Mysterious Trichoplax


BioEssays regularly runs a feature called "My Favorite Animal"; this month's choice is barely an animal at all, the placophoran Trichoplax adhaerens. I've written about Trichoplax before. It's a strange creature, a small flat blob that creeps amoeba-like over the substrate, that replicates by simply splitting in two, and that seems to have no distinguishing features at all—no head, no sense organs, no nervous system, no gut, just a collection of cells that hang together and slurp up algal slime. They are, however, multicellular, and their bodies contain at least four functionally distinct cell types, and the molecular evidence suggests affinities to other animal groups (they have a ProtoHox/ParaHox gene, for instance)…so they are definitely metazoans. They are just the simplest, barest kind of metazoan we can find now.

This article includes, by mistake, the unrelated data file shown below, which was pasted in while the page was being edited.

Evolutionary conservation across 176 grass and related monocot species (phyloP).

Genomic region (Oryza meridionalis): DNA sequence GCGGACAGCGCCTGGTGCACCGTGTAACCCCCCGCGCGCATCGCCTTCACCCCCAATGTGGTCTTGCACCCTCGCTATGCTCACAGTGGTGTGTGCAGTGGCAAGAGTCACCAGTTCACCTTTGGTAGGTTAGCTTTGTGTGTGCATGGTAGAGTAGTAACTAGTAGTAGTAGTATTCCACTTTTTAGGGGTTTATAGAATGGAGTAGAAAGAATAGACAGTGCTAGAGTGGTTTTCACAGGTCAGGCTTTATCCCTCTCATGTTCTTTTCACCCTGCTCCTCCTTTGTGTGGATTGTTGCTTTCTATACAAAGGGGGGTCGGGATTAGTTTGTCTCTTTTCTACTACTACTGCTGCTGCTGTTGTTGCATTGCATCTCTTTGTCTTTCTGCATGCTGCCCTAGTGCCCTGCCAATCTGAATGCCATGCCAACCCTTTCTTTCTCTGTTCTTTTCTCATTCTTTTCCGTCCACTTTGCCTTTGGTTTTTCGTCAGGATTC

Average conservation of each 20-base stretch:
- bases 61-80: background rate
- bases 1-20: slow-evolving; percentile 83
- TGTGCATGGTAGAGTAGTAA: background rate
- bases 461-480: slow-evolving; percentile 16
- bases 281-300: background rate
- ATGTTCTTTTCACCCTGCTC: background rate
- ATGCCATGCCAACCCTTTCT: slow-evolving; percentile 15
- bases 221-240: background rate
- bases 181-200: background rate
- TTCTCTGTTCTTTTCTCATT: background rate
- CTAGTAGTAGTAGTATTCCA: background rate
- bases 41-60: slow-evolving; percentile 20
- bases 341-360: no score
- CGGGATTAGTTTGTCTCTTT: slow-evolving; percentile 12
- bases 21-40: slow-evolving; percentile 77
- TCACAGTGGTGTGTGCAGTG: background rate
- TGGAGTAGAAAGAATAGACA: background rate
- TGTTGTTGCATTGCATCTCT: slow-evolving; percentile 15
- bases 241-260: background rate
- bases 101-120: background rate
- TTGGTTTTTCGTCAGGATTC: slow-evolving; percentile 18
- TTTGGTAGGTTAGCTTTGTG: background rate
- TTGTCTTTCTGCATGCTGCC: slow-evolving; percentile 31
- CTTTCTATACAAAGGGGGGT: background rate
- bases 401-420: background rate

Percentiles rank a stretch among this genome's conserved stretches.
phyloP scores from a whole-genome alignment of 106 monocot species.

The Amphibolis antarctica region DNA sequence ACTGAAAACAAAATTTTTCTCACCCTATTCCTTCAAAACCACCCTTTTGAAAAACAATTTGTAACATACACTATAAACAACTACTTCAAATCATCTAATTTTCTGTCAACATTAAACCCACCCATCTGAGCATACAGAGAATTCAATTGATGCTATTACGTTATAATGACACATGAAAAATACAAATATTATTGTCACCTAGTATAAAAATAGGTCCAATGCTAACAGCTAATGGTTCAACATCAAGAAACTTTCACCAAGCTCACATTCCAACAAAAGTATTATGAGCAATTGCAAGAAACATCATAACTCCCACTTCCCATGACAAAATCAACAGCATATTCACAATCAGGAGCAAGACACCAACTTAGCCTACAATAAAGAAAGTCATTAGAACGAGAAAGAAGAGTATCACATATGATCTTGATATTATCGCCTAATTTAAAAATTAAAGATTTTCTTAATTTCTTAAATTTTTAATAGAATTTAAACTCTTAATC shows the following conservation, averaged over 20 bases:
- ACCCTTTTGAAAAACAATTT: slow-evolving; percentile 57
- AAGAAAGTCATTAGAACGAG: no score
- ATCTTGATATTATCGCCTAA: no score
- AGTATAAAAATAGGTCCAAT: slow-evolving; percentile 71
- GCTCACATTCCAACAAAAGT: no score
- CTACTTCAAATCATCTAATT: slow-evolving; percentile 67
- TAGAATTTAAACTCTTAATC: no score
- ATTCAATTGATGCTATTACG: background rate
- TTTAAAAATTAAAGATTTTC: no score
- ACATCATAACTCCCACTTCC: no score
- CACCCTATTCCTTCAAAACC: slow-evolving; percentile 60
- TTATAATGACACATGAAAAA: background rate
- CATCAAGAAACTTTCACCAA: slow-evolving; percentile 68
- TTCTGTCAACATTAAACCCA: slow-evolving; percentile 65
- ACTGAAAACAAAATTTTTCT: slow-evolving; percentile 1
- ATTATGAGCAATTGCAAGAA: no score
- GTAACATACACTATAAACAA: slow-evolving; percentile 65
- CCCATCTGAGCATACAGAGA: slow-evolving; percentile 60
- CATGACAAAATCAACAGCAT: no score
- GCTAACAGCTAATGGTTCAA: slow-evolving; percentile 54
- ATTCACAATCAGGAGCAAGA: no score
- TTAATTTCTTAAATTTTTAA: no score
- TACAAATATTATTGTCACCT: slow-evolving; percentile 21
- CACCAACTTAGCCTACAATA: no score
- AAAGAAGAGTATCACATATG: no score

Continue reading Mysterious Trichoplax (on Pharyngula)